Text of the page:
Before we settled down to sleep, we discussed the next day.  First we were told that, instead of pushing on to Bulgaria, we would spend all three weeks of our vacation in Yugoslavia, looking for ways to escape.  Then we got into the plan for the next day – Dad would go to the Austrian consulate in Zagreb and explore travel into Austria.  (Again, his marvelous knowledge of languages would prove a door-opener.)  Dad would explain to the Austrian consul that we merely wished to visit for a few days, and what could the good consul do to help us across the border without passports?

A digression on contacts with the West.  There was a major element of risk involved in this seemingly straightforward plan.  All western diplomatic facilities were routinely monitored by the secret police.  If a car with Czechoslovak license plates stopped by the Austrian consulate, a man got out and went inside and later came out, it would surely be noted and reported.  And even if not, western diplomatic staffs were heavily penetrated by Communist secret services, and timely word about our visit would likely go out from the inside.  Any Eastern European citizen’s contact with a westerner, not to mention a visit to a western diplomatic facility anywhere, was cause for deep suspicion: arrest and deportation, not to mention serious trouble back home, could follow.

So it was.  In the morning, we drove into Zagreb, found the Austrian consulate, and Dad went in.  The rest of us sat in the car, waiting.  Understandably, we were tense until we saw Dad come out again about an hour later, sans handcuffs.  He came to the car, started it up, and began to drive.  He then told us the story.

The consul, it turned out, could do nothing for us.  Austria, at the time, was crammed full of East European refugees; moreover, the Austrians never refused asylum to any asylum seekers from the East.  All Communist countries – not to mention the Austrians themselves – were therefore hypersensitive about any appearance of Austrian official assistance to anyone who was trying to flee.  Needless to say, the consul didn’t believe Dad’s story (I wonder how many different variations on the same theme he had heard in his career), but he apparently did say, in a kind of you-didn’t-hear-me-say-a-thing manner, that it might be worth our while to go to the Yugoslav-Austrian border and “talk to people.”  Perhaps, the message was, we might find someone to guide us across.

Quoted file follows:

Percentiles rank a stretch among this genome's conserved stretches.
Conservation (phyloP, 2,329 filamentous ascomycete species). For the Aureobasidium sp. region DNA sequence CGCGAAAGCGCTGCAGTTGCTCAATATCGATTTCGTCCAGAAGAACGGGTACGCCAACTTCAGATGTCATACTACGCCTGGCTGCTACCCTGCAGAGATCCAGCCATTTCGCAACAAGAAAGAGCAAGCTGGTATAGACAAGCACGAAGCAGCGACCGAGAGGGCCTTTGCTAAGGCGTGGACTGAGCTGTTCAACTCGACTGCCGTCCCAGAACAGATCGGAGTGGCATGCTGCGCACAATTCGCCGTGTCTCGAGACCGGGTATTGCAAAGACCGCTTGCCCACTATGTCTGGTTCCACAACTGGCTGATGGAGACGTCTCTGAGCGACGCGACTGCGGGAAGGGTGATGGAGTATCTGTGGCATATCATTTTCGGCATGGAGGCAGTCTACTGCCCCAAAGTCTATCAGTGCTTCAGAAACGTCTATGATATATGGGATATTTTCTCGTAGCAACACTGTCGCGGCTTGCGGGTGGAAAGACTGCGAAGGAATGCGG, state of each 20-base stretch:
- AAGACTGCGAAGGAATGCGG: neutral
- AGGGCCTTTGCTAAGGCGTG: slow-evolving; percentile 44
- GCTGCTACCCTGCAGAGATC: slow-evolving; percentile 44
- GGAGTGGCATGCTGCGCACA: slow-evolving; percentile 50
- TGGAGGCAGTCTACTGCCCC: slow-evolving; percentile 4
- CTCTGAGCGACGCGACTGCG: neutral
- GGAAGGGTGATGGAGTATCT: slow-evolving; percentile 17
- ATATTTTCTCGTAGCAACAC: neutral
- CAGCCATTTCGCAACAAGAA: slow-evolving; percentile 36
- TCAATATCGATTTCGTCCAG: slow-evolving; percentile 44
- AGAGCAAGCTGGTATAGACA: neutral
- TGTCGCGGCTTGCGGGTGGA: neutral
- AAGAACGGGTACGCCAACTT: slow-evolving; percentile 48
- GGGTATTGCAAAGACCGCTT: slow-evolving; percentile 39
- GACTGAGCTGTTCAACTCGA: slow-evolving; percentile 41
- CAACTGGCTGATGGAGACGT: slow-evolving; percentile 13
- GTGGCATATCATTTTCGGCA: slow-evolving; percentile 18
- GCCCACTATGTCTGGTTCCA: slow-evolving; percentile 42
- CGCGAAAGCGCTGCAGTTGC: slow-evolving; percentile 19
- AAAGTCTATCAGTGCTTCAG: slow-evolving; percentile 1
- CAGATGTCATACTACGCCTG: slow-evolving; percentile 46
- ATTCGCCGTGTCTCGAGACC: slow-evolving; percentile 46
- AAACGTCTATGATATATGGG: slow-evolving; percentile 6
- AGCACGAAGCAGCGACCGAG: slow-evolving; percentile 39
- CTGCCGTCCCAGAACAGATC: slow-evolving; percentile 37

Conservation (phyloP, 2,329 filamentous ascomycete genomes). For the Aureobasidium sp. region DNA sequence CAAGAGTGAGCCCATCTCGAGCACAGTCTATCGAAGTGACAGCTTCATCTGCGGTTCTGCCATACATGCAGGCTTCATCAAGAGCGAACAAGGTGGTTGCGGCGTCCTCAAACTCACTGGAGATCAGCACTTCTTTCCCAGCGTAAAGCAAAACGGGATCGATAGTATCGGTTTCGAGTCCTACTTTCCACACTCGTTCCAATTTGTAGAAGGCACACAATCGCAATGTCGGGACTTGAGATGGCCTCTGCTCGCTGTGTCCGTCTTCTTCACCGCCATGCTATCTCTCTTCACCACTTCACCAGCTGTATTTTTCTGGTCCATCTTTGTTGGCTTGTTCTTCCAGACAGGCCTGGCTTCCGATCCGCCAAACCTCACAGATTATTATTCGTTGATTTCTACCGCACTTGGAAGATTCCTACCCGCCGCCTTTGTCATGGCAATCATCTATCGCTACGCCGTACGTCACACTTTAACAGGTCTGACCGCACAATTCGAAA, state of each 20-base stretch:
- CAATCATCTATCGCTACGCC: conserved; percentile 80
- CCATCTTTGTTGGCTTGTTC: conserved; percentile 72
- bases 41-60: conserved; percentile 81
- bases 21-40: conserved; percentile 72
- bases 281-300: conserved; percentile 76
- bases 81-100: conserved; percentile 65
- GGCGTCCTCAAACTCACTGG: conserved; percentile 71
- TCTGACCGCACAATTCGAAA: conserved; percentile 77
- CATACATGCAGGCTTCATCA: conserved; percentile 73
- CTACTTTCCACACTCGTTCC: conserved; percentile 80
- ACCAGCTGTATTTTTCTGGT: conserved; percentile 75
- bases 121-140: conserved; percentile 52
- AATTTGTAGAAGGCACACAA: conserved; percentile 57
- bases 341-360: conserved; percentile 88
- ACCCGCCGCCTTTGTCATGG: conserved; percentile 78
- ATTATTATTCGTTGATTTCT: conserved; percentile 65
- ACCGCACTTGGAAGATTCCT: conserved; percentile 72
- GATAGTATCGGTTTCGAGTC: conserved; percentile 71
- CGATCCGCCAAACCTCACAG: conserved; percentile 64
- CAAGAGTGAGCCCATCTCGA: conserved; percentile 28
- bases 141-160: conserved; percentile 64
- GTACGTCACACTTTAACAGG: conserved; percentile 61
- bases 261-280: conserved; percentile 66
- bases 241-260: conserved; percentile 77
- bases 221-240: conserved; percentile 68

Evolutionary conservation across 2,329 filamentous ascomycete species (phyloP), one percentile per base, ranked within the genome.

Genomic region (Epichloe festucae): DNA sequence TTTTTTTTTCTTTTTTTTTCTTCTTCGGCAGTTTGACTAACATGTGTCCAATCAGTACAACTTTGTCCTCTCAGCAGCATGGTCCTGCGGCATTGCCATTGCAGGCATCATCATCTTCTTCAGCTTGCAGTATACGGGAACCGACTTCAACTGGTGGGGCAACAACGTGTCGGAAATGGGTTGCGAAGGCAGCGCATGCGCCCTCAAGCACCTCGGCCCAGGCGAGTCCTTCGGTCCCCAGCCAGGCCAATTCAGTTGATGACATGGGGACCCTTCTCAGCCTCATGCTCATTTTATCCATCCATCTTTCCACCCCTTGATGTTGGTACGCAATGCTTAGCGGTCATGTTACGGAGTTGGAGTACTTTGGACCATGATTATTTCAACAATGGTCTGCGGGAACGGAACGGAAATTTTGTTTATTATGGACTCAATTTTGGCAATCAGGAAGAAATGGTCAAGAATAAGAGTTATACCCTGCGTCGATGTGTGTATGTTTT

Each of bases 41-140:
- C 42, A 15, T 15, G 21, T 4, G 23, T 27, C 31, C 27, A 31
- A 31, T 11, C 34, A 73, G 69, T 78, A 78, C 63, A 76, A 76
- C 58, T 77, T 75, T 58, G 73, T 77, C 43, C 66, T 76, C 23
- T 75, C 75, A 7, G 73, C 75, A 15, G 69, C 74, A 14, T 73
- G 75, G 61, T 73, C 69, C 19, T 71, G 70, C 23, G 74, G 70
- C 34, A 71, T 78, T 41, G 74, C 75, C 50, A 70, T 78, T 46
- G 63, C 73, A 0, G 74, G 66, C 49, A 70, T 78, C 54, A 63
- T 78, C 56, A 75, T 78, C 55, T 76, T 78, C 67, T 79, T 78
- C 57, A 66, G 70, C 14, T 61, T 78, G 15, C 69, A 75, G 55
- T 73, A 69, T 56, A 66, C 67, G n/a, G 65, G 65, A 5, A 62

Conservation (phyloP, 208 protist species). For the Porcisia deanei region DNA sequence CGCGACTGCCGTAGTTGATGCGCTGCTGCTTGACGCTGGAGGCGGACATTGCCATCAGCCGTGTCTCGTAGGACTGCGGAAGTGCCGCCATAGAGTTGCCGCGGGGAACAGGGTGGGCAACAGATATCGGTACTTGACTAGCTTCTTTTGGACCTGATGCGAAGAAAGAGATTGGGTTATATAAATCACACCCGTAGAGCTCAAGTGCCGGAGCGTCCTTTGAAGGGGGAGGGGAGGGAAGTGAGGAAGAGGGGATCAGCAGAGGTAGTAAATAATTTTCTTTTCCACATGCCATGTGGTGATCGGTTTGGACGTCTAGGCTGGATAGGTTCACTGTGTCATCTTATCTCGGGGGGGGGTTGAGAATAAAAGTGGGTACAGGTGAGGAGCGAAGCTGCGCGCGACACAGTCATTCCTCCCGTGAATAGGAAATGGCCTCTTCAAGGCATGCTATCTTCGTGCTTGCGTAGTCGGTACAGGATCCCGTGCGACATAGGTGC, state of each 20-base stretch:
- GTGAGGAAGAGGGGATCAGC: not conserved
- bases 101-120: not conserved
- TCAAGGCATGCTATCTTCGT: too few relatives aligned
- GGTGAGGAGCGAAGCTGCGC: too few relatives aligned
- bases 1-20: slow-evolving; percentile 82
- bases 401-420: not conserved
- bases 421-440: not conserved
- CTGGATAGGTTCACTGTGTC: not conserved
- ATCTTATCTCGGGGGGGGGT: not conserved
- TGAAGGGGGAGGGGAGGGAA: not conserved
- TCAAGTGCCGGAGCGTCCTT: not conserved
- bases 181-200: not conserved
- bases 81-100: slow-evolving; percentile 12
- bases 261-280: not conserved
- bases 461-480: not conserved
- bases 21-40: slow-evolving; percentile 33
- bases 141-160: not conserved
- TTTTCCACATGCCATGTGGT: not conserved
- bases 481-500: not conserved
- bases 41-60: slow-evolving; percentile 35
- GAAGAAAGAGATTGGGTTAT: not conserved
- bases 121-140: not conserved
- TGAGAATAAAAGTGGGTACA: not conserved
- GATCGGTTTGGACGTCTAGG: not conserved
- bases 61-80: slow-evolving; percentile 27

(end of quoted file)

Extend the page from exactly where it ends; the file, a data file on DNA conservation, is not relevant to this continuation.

Dad really didn’t believe it: he thought, with good reason, that the consul might be setting him up.  Still, he expressed his gratitude and excused himself.  In any case, he had some other things he wanted to try out first.

Once out of Zagreb, we realized that the few dinars that were to tide us over during our transit through Yugoslavia would soon run out.  We had few options at this point.  Czechoslovak koruny and Hungarian forints, which we had aplenty, were not accepted in Yugoslavia (communist currencies weren’t convertible), and the Bulgarian leva we had were in travelers’ cheques that could only be cashed in Bulgaria.  We then decided to be impudent and to call on people whom we had never met in our lives.  They were friends of friends who knew of us by name, but under ordinary circumstances, we would have never dared do what we nevertheless did do.

I mentioned that a large number of Czechs had deserted form the Austro-Hungarian Army during World War One.  Some of them never went home even after an independent Czechoslovakia came to be on October 28th, 1918.  Those who had deserted on the Serbian front remained in the new Kingdom of Serbs, Croats and Slovenes (later Yugoslavia), joining the already sizeable Czech émigré community there.  This community centered on the Croatian town of Daruvar, about 140 kilometers east of Zagreb; and it was to Daruvar that we now drove, in the hope of begging or borrowing emergency funds from fellow Czechs.


About Michael J. Kubat

I'm a grumpy Czech-born clinical social worker who is vitally interested in the survival in the United States as a viable democracy and a beacon of hope for the rest of the world.